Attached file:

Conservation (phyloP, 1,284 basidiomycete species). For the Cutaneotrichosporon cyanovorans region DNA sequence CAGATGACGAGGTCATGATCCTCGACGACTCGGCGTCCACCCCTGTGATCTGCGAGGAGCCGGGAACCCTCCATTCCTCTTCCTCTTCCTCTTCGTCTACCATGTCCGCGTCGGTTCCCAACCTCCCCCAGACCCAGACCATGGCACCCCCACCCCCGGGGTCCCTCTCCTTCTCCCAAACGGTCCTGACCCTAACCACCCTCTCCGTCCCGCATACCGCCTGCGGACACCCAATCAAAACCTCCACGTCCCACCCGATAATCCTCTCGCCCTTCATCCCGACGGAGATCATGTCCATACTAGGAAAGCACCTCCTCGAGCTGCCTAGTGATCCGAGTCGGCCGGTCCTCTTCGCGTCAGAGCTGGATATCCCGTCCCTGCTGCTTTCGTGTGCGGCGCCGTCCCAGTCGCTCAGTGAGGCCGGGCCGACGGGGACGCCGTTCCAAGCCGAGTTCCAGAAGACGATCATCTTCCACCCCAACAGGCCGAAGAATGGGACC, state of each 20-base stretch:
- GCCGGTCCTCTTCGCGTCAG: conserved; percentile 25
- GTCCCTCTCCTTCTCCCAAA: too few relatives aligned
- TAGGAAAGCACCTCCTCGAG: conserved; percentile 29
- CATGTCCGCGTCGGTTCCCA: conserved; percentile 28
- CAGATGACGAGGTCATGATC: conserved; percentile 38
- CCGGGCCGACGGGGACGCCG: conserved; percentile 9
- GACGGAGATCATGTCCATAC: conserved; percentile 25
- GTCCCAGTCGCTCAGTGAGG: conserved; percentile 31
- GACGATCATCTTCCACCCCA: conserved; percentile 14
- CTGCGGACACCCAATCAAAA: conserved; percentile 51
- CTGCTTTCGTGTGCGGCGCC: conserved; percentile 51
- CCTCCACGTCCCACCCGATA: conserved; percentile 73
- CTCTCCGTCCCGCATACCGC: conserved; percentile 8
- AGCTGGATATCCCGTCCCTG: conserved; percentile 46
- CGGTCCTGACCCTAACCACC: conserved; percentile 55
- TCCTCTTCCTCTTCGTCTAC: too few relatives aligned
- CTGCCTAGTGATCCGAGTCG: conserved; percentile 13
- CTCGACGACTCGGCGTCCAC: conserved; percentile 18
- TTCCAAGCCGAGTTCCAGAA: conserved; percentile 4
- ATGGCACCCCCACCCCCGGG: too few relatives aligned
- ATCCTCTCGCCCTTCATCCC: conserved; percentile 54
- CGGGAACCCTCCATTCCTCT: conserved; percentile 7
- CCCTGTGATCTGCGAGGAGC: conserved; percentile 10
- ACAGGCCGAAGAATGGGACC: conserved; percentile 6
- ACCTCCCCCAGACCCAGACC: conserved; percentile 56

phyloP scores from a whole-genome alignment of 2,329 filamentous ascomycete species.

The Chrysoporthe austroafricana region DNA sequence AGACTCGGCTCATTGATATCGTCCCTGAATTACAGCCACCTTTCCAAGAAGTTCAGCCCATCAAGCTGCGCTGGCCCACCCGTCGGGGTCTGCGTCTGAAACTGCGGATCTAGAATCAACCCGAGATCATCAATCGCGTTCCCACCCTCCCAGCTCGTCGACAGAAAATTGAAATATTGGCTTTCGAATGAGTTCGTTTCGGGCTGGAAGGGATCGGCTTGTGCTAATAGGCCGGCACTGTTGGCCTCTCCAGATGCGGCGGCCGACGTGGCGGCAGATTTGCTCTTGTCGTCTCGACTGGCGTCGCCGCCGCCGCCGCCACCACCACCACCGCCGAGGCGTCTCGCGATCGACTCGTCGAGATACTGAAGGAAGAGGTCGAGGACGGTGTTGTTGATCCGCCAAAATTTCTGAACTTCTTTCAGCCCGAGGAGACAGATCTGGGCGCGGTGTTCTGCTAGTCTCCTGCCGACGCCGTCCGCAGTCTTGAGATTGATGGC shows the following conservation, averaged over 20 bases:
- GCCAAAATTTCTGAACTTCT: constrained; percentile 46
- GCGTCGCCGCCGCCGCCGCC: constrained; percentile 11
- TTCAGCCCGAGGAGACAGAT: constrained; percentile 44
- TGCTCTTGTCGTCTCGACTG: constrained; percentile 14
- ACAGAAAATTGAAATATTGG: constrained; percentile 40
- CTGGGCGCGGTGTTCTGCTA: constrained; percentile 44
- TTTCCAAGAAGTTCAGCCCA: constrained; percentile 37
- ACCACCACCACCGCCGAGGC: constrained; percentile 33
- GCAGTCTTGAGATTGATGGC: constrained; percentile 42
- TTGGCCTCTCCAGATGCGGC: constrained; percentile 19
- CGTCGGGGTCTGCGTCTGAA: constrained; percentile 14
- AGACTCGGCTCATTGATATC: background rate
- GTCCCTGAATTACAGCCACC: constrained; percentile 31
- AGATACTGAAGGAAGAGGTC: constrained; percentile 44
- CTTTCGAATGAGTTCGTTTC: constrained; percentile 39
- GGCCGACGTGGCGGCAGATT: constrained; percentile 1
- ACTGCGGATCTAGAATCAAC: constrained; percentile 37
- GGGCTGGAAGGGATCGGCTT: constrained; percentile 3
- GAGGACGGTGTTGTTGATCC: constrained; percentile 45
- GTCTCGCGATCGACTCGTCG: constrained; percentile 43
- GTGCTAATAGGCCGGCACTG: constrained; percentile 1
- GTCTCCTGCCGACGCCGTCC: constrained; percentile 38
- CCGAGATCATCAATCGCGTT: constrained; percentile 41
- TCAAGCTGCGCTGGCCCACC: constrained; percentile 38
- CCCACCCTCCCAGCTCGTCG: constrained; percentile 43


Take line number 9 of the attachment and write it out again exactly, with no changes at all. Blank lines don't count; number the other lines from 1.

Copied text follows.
- GTCCCAGTCGCTCAGTGAGG: conserved; percentile 31